Wednesday, May 22, 2024

Three Films Make A Post: One Small Ember Can Burn Down Everything.

Monkey Man (2024): You really needn’t tell me that this somewhat overlong tale of revenge is Dev Patel’s directorial debut. It’s impossible to miss in a movie that feels quite this desperate to show how stylish and clever and original it can be visually. Patel often appears so unsure of his own simple narrative he bloats the film up with incessant flashbacks to things the audience has understood the first time around, and visual flourishes that detract instead of add. There’s a sense of desperation to prove that Patel can indeed direct like a real director surrounding the project that permanently gets in the way of the film simply working.

That’s particularly disappointing because Monkey Man is quite good whenever its director/writer/star gets out of his own way and trusts his instincts and those of his crew. There’s a really good action lead performance hidden below all of the guff, and whenever Patel calms down a little, there are also the makings of a really good – and stylish - action movie director visible. Just one who needs an editor – internal and external.

The Ministry of Ungentlemanly Warfare (2024): Guy Ritchie’s newest film wishes to have that problem. This one feels rather desperate as well. Here, however, the film’s not desperate to have depth it wants to express through style that only obfuscates what’s good about it, but wants so desperately to be FUN, it never relaxes enough to actually have or provide any. Making matters worse, it is so afraid of not being fun for even a single second, it never tries to find grounding anywhere. The film is an incessant bombardment of colour, edits, “clever” dialogue, and so on. None of which amounts to much beyond two hours of movie because there’s no weight to any of it – no tension, no suspense, no stakes, no human connection between what it laughingly calls its characters. It’s a movie so fun, it’s utterly bland.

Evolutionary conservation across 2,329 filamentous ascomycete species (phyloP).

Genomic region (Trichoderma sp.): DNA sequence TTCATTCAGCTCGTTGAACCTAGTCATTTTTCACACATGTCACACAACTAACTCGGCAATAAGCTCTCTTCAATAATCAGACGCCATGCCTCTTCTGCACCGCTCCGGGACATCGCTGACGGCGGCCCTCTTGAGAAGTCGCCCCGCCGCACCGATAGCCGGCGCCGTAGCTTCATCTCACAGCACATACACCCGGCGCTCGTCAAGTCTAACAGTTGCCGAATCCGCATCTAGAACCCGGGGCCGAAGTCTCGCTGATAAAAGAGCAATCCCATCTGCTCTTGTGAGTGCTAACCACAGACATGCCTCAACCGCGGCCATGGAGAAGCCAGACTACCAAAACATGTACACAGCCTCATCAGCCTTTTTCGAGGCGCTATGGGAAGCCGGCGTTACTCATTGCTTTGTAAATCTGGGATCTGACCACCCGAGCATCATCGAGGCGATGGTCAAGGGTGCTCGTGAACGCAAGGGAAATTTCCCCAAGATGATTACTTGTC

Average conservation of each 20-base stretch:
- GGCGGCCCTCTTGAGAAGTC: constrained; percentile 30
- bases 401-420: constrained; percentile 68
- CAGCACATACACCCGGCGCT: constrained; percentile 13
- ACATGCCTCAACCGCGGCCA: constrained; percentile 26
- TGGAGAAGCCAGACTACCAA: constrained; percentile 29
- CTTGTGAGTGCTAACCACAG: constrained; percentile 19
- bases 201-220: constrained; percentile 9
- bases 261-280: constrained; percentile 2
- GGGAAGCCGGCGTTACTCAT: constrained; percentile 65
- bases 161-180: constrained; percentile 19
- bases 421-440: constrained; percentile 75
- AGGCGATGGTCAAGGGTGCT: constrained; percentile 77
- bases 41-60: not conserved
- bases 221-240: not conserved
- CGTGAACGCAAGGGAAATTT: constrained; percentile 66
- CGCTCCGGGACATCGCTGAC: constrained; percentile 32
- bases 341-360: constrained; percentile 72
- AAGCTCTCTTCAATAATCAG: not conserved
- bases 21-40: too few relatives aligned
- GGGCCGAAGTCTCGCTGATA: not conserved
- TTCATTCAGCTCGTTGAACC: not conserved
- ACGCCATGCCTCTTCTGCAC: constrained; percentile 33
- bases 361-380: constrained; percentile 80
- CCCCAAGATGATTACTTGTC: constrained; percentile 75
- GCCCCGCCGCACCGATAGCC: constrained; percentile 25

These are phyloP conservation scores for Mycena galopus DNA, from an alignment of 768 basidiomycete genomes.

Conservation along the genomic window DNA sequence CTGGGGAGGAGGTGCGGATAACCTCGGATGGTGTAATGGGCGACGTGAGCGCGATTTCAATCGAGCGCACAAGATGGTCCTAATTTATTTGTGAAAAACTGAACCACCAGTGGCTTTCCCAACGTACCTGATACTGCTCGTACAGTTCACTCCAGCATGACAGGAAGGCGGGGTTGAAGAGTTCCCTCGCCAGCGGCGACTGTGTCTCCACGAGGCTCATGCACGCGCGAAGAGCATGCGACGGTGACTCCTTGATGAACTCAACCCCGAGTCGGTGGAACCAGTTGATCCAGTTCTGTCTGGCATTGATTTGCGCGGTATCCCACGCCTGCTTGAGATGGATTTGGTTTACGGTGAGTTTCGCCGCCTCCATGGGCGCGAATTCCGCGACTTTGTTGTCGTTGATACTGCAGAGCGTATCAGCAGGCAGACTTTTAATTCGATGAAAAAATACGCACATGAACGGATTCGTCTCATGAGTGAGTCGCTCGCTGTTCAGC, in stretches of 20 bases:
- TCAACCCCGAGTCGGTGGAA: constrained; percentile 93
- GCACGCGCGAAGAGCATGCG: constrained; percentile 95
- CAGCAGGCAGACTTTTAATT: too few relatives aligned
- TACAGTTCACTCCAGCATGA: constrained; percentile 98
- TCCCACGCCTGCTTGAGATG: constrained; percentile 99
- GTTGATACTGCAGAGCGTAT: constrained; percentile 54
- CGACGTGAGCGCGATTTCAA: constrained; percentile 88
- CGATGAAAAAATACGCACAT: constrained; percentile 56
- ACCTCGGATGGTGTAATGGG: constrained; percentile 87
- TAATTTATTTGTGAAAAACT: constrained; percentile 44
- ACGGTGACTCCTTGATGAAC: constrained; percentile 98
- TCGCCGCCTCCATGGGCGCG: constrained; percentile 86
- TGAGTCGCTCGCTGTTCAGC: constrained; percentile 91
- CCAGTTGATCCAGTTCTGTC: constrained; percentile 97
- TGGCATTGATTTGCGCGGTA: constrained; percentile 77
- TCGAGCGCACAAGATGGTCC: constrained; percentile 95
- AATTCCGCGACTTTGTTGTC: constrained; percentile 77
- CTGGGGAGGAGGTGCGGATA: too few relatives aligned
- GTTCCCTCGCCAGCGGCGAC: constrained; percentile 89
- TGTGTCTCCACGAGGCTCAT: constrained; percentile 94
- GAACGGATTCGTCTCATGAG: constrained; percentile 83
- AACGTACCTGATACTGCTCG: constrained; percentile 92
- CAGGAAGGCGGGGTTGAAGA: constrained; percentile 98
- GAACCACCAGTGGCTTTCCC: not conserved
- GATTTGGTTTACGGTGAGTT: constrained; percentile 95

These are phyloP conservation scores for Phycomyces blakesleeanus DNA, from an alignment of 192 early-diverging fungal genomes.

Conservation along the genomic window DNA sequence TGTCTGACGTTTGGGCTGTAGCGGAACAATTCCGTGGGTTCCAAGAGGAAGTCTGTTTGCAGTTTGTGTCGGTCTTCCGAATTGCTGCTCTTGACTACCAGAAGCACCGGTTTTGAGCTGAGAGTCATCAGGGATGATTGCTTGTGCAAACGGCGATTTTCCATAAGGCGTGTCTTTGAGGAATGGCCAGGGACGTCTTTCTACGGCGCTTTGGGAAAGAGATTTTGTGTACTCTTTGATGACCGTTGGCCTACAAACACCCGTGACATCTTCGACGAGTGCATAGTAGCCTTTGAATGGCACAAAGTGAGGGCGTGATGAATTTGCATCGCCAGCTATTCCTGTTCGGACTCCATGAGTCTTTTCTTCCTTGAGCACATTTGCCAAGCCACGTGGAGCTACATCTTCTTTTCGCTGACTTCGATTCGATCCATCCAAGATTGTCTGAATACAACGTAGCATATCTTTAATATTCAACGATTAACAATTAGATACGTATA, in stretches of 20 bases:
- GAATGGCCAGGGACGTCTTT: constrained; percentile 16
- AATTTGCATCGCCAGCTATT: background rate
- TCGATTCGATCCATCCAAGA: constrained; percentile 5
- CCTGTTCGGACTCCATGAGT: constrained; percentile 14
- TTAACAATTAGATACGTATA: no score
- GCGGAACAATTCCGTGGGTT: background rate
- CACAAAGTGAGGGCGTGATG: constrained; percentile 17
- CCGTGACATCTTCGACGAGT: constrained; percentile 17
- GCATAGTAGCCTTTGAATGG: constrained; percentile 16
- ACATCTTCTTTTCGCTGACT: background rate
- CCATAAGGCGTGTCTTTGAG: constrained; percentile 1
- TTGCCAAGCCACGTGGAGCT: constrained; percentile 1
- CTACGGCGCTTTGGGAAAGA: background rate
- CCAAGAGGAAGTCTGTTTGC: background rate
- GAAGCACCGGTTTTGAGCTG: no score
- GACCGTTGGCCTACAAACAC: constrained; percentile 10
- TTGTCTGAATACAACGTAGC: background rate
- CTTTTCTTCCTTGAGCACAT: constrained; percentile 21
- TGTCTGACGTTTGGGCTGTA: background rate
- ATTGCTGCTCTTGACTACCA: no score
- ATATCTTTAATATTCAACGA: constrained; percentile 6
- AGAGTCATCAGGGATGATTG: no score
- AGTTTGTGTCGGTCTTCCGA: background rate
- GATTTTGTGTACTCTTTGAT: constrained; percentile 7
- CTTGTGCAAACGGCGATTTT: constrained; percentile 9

City Hunter aka Shiti Hanta (2024): In comparison, Yuichi Sato’s adaptation of an 80s manga is a complete work of art, not because it is deep, or clever, or meaningful, but because it not only knows what kind of movie it wants to be – a light action number with a somewhat sleazy sense of humour – it goes about becoming that movie with simple, calm professionalism and a sense of fun that doesn’t have the air of an abused child star grimacing “joyfully” at you for two hours while tapdancing.

There’s no ambition here beyond providing an entertaining, violent hundred minutes of action and dubious humour, but that ambition, the film fulfils without fuzz – and with fine action choreography that’s not hidden behind obfuscating camera work and editing, nor suffering from being without impact.

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